Bob, Kellie, and Korra participated in the inaugural Biophilia Asset Mapping (BAM) Scavenger Hunt in downtown Albuquerque, hosted by Women in Design: New Mexico.
The event opened with a learning session on the topic of Biophilia from Kris Callori, the founder and principal of Verdacity, a local sustainability consulting firm. Biophilia is literally defined as “love of life” and articulates the innate biological bond humans have with other living systems. Kris’s presentation illustrated the importance of biophilic design in the built environment by providing sensory descriptions for 14 Patterns of Biophilic Design, as presented in a report from Terrapin Bright Green.
The goal of the event was to map applications of biophilia in downtown Albuquerque by means of friendly competition. The IDeA team joined with Trevor from Vibrantcy, a local engineering firm. The team raced around downtown, taking photographs, writing sensory descriptions, and taking videos of biophilic principles being utilized in hotels, plazas, and other public spaces.
When all the points were in, Team IDeA was one of three teams in a tie for first place! The tiebreaker was a vote on the best “sample of nature” brought back by each team, and IDeA’s moss and rainwater sample lost the win by a mere one vote!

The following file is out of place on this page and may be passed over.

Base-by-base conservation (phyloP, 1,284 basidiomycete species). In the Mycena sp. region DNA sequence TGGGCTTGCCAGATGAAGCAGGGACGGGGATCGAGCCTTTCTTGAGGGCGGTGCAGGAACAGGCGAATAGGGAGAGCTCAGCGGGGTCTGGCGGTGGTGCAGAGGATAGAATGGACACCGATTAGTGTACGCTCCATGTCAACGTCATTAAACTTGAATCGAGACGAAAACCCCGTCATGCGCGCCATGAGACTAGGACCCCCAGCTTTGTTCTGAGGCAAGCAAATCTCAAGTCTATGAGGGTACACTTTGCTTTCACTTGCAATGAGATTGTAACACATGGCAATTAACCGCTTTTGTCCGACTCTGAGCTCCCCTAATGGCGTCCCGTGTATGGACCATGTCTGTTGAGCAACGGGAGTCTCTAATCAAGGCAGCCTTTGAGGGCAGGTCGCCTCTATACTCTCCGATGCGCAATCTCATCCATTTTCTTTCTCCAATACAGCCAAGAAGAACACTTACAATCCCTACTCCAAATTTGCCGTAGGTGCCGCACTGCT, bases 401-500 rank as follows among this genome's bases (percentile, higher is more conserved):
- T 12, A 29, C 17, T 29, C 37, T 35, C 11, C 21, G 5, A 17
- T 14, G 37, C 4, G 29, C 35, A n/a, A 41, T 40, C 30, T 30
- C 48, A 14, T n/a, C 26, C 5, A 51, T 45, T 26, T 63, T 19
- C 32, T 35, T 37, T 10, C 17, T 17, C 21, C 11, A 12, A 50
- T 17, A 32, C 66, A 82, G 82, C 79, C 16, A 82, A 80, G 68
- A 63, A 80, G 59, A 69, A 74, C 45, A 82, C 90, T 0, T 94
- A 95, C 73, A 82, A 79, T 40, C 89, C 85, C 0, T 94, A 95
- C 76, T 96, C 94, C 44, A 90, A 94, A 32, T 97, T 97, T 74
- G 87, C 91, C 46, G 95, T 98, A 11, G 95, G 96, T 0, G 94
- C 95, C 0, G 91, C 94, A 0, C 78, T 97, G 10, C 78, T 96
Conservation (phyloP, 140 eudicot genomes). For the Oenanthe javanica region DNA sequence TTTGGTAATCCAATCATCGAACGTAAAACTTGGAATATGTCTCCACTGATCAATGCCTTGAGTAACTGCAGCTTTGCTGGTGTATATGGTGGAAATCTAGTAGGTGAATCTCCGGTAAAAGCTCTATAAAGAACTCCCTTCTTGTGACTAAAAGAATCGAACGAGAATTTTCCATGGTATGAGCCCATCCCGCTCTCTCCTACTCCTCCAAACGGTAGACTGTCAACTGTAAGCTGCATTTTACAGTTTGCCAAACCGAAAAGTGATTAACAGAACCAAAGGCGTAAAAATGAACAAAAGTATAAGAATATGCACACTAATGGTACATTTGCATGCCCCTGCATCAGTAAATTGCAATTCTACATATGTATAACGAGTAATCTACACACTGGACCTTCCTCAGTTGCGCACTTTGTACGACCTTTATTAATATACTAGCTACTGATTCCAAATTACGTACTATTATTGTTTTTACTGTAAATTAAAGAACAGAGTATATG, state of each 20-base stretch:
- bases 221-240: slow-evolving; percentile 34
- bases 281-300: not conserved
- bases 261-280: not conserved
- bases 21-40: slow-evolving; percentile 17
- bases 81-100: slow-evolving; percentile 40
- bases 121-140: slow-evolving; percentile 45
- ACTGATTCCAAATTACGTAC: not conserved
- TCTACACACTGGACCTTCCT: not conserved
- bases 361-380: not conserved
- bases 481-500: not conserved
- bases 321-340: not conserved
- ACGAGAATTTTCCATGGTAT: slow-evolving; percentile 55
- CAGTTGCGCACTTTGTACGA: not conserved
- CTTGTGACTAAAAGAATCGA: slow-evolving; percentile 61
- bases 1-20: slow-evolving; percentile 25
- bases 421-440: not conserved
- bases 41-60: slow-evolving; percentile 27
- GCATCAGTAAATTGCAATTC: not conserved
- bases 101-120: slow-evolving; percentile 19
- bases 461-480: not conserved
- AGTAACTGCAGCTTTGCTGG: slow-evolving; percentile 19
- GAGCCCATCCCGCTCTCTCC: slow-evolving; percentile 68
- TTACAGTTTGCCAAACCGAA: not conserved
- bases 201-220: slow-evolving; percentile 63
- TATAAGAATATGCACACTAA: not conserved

The team had a lot of fun, and hopes to take part in future BAM events around Albuquerque to explore all the biophilic patterns throughout our city. Maybe next year IDeA can take first place!
This event was of particular interest to Kellie, as her Master of Architecture thesis investigated the link between the built environment and wellbeing through the concepts of daylight and views in an urban condition. She valued the discoveries she made through the research portion of her thesis including the ways that natural light, views, and physical connectedness with nature can affect human health, comfort, mood, and performance.
Learn more about Biophilia and Biophilic Design through the Terrapin Bright Green Report here: https://www.terrapinbrightgreen.com/report/14-patterns/
View Kellie’s MArch Thesis here: http://rave.ohiolink.edu/etdc/view?acc_num=ucin1491313608301448